And Why They Really Work
One of the key “secrets” in successful time management is not to do everything that could help you to manage your time better, but to sift out the activities that bring positive ROI. Let’s say you want to track everything you do during the day, including the visits to the bathroom and the time you spend there. Perhaps tracking it can help you reduce the time by combining bathroom activities for example, but how much time are you going to win? Few minutes per day at the cost of feeling like a prisoner.
Now add to this the time you waste for recording your activities and you’ll usually end up in actual loss of time. The return of investment (ROI) of such process is negative.
The good time management activities are only these which have positive ROI. It of course varies for different people and different tasks, but in general there are some activities which can be considered best in terms of time investment vs. time earned.
The most important task first
This activity follows from the prioritization technique. Most people like to start the day with some small unimportant tasks like arranging documents or answering low priority mails. Doing this makes you feel like actual work is being done and that you are moving further. Unfortunately it’s easy to waste the entire day in such small tasks, or at least to waste your energy and feel tired when the time for important tasks come.
It’s much better to start with the most important thing on your plate, even if it requires the highest concentration. If you need some time to wake up and feel concentrated in the morning, better spend it on something you enjoy or a physical activity rather than trying to “get in” by doing meaningless tasks. By starting the most important task first you will be moving forward with the most important aspects in your life. And if you have chosen the task correctly (again think about prioritization), you’ll feel more empowered to work on it rather than on small things.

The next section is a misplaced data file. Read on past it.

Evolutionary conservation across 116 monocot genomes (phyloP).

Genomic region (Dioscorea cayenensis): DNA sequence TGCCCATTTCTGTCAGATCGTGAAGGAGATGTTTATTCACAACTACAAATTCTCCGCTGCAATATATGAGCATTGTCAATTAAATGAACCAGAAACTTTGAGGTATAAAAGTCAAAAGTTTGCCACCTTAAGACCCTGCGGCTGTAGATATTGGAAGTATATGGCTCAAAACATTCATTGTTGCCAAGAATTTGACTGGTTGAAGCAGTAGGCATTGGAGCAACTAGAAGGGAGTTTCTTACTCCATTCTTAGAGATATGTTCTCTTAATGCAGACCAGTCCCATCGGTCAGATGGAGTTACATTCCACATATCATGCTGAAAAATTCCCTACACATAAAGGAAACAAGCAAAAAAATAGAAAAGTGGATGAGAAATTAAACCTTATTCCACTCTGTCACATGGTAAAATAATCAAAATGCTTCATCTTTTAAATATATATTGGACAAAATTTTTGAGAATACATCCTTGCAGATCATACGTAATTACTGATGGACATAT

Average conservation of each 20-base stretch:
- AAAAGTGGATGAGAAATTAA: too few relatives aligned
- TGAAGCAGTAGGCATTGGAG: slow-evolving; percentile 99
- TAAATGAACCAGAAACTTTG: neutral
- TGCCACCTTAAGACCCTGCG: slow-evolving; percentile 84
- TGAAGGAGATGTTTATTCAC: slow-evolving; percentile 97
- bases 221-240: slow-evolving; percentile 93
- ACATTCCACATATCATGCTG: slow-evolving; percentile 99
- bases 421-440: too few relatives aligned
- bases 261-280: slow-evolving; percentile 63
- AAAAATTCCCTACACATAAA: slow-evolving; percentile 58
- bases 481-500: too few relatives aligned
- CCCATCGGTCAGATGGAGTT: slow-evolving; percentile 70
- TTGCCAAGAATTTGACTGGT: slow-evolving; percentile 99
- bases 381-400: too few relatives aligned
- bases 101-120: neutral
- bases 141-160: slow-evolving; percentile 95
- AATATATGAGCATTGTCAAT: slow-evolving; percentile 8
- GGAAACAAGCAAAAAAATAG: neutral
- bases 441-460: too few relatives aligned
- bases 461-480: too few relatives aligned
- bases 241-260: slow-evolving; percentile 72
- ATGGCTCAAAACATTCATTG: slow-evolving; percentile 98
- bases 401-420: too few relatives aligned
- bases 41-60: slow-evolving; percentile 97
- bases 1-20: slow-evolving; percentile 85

Keeping to-do list
Keeping to-do list is one of the simplest, yet very efficient things you can do with your time. You don’t need to go into specific details in the list itself. Just write that you’ll work on project A, then project B, then study about C and so on. For the details you can keep small to-do lists for each project. This helps staying organized without working with overwhelmingly large to-do list.
If you have no to-do list at all you risk to lose your prioritization and work on the wrong tasks. Besides this part of your brain will always be engaged to remember what you have to do next.
What would you do if you didn’t have the habit to brush your teeth? Perhaps you would have to keep “brush my teeth” in your to-do list. You would have to think about the task when doing your prioritization. You would have to look at brushing your teeth like some kind of work. It’s so much easier when you just have the habit – you don’t have to remember doing it, as your brain keeps track at subconscious level. You can think about anything else while brushing your teeth, thus the time when you are doing it isn’t really a lost time – you are not entirely engaged into it.
Now think about the power you can gain if you install habits to do some moderately important tasks that can be nearly automated. You will free up your mental energy and will have some time to do something else. Tasks that are good for turning into habits are for example doing your exercises, filling a time sheet for your clients or employers, arranging your desk and so on.
Here is a great article explaining how you can turn goals into habits.
There are certainly other time management activities which work well. Have you had any success with other techniques? Feel free to comment!